How the ‘Maintenance Phase’ Podcast Maintains Journalistic Integrity While Calling Out False Wellness Gurus


October 13, 2021


Health, Journalism


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Aubrey Gordon introduces herself on her podcast as a, “Fat lady about town,” and she does so with no qualms. 

The Portland-based writer, who previously spent five years writing a column for Self Magazine under the pseudonym “Your Fat Friend” is shedding her anonymity. The author is now sharing her experiences as a fat person in an anti-fat world on Maintenance Phase which she co-hosts with Michael Hobbes. 

Both Hobbes and Gordon have extensive writing experience — and for Hobbes, journalistic expertise. The former senior enterprise reporter with HuffPost was with the digital publication for three years before moving to podcasting full-time, co-hosting the wildly popular You’re Wrong About with Sarah Marshall along with Gordon on Maintenance Phase

Their talents as writers, specifically writers who understand the importance of fact-checking and fact-finding, shine through during their hour-long audio episodes. One host does all the research on a specific topic, say, Marianne Williamson or the origins of the Keto diet. The other host comes in with no (or very little) knowledge of a said topic, and they switch off every other episode. 

Hobbes and Gordon have covered an impressive amount of wellness guru terrain and fad-diet frenzy, starting with detailing how the President’s Physical Fitness Test came to be required at all public schools across America at launch, Oct. 2020. Since then, Hobbes and Gordon have produced 26 episodes-and-counting, getting into the nitty-gritty on Snackwell’s Cookies, Moon Juice, and the Western obsession with protein.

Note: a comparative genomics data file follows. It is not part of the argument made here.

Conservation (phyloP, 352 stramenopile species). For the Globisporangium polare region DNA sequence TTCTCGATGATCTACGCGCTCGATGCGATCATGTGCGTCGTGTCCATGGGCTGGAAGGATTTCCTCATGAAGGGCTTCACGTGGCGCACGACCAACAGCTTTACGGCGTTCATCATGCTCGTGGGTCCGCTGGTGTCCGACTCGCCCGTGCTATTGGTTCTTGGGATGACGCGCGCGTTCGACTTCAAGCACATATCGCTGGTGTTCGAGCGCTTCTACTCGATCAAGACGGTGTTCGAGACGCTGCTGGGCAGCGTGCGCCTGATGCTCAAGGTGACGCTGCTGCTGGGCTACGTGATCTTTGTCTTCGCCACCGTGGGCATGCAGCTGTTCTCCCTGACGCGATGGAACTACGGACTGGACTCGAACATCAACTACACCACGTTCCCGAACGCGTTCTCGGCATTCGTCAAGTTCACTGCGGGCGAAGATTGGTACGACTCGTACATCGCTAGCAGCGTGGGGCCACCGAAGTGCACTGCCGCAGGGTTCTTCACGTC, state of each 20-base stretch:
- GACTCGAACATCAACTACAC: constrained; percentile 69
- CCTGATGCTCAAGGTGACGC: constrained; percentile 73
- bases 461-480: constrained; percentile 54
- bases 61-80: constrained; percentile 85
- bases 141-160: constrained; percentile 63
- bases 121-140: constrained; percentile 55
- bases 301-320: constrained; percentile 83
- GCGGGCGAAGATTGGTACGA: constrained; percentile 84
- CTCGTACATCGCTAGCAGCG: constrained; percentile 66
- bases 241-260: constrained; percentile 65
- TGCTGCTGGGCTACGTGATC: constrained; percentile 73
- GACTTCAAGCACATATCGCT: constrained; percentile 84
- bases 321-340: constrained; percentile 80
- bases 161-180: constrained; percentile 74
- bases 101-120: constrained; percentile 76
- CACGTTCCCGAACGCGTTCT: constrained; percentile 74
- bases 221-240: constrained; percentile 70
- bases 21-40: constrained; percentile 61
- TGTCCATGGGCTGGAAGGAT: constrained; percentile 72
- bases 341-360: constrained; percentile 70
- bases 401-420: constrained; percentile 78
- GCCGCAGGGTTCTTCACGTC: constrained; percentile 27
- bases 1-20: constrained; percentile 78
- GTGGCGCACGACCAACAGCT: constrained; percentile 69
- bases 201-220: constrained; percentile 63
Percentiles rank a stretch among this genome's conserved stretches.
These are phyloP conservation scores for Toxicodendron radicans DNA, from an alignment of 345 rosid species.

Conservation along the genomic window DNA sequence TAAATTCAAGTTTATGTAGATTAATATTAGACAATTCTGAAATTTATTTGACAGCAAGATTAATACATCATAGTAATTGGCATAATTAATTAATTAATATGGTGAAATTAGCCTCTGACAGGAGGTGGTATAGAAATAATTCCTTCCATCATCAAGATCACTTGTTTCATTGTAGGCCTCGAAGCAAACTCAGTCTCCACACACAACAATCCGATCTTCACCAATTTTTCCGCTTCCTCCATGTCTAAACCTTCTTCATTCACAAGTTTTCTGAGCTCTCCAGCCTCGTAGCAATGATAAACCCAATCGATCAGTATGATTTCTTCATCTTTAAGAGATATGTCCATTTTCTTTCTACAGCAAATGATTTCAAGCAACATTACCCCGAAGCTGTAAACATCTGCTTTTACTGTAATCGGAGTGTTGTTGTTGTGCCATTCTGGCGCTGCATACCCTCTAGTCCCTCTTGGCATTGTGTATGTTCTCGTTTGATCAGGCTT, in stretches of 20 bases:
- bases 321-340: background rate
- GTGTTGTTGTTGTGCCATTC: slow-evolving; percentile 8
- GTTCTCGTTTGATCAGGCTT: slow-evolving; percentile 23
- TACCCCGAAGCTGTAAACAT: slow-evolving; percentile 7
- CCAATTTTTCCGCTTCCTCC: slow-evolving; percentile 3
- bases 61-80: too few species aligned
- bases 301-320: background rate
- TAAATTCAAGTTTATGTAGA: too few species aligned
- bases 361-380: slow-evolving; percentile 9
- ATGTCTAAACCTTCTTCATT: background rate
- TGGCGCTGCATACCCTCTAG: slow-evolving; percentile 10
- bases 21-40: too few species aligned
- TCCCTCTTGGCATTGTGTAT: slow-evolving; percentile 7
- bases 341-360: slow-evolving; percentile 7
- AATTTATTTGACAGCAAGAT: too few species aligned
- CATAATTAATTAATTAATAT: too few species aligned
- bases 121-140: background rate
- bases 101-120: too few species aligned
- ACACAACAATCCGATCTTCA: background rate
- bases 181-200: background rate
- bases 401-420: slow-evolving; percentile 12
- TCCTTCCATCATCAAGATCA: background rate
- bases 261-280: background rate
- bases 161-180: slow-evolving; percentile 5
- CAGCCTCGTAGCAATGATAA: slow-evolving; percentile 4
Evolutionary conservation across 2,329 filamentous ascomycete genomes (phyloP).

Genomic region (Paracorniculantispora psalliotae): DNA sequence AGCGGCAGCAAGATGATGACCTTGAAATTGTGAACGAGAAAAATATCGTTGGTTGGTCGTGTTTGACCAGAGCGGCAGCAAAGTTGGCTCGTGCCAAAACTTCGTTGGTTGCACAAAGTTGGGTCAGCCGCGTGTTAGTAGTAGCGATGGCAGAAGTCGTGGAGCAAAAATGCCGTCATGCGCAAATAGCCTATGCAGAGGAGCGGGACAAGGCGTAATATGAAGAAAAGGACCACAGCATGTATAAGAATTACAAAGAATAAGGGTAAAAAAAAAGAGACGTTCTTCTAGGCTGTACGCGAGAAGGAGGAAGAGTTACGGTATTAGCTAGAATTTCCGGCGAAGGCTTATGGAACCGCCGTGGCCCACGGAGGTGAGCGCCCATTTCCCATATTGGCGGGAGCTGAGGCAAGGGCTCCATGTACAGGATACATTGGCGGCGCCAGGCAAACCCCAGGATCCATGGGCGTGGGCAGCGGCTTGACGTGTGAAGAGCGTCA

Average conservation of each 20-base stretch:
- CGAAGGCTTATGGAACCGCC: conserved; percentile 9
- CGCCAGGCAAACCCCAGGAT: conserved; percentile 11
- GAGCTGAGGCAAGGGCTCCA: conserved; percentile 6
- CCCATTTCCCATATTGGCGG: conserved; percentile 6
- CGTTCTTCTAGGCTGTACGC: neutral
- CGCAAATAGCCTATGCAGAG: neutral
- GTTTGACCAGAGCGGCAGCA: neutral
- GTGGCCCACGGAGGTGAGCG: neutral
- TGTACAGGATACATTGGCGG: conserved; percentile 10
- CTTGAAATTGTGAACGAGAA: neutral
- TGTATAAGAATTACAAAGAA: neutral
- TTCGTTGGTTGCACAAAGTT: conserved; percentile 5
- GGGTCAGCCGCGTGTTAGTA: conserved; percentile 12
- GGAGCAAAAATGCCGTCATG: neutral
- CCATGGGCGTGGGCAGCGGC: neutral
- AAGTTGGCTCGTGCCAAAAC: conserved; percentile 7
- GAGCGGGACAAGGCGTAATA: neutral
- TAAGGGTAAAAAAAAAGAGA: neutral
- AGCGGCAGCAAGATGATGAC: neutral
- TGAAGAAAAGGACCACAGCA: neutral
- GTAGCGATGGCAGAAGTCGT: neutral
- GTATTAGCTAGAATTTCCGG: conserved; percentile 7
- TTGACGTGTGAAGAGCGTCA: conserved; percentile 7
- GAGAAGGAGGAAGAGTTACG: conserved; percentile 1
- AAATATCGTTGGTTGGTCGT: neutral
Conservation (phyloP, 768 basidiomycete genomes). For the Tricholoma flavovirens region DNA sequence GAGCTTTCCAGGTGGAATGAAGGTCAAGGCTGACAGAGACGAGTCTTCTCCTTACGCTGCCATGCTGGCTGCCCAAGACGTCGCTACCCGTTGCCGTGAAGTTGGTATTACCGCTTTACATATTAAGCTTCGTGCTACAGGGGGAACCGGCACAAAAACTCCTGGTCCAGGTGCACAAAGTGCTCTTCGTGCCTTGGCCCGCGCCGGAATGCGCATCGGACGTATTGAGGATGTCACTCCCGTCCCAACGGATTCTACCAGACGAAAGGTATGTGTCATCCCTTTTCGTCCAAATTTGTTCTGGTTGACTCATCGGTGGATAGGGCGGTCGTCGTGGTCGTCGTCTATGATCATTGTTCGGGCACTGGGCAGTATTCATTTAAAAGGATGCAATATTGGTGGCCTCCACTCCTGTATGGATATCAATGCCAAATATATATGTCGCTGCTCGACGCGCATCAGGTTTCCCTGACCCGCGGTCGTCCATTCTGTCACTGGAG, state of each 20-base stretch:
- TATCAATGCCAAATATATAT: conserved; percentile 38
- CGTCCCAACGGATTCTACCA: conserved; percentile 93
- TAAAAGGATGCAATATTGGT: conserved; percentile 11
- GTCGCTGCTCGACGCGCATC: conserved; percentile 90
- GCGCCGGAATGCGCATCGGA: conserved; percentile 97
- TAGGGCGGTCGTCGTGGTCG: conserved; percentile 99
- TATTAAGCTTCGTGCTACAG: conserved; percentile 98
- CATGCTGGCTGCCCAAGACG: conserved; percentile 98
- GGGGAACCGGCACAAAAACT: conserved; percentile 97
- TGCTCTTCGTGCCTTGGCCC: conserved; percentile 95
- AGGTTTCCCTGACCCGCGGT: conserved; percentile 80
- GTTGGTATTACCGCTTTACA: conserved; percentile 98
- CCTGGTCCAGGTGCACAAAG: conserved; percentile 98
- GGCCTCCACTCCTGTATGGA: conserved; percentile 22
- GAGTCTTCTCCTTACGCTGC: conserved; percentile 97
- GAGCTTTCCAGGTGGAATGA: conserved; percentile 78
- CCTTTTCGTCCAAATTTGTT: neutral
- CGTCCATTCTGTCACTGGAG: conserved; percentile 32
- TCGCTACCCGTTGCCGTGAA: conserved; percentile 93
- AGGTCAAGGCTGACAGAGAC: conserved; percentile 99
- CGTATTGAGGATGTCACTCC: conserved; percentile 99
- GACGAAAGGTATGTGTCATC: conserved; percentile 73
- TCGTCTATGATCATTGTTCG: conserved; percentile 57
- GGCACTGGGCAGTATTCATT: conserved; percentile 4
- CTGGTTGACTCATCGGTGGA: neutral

While the amount of research each co-host amasses to tackle the topic at hand is extensive, the podcast episodes rest on the premise that fitness influencers and weight-loss apps are selling snake oil. Every episode digs into the junk science behind these health scams, as well as nutrition advice that has either been disproven by experts or has been deemed by the co-hosts as “nonsensical.” Gordon and Hobbes present their research and make sure to cover as much ground as they can but do so with snark and cynicism, thereby imposing their own biases and beliefs on the listener. Maintenance Phase is, essentially, an echo chamber for those who see the horror in television series like “The Biggest Loser” and roll their eyes at celery juice cleanses, and both co-hosts lean into serving their audience with gusto. 

However, it should be noted that much of their skepticism is objective, aligning with scientific findings that back their feelings (or, in the case of Gordon, her personal experiences), which they delineate clearly during each episode. Percentages and experimental findings bolster their argument that almost everything we know about wellness and fatness is wrong because, well, that’s the truth. Although Gordon and Hobbes make their biased stances clear, their commitment to uncovering the disingenuousness of Ed McMahon, Dr. Oz, Rachel Hollis is firm and rooted in the desire to educate the public, not to mislead. Even Oprah Winfrey was not spared.

Maintenance Phase is a journalistic project tethered to evidence-based certitudes, even if Hobbes and Gordon don’t always act like the ideal, impartial journalist. Perhaps this is why some of the duo’s strongest episodes— in terms of journalistic integrity— are those that include guest speakers with expertise in a subject area. By introducing a third party, usually, an academic, listeners can extricate themselves from Gordon and Hobbes’ hive mind and gain insights from someone less outwardly opinionated. 

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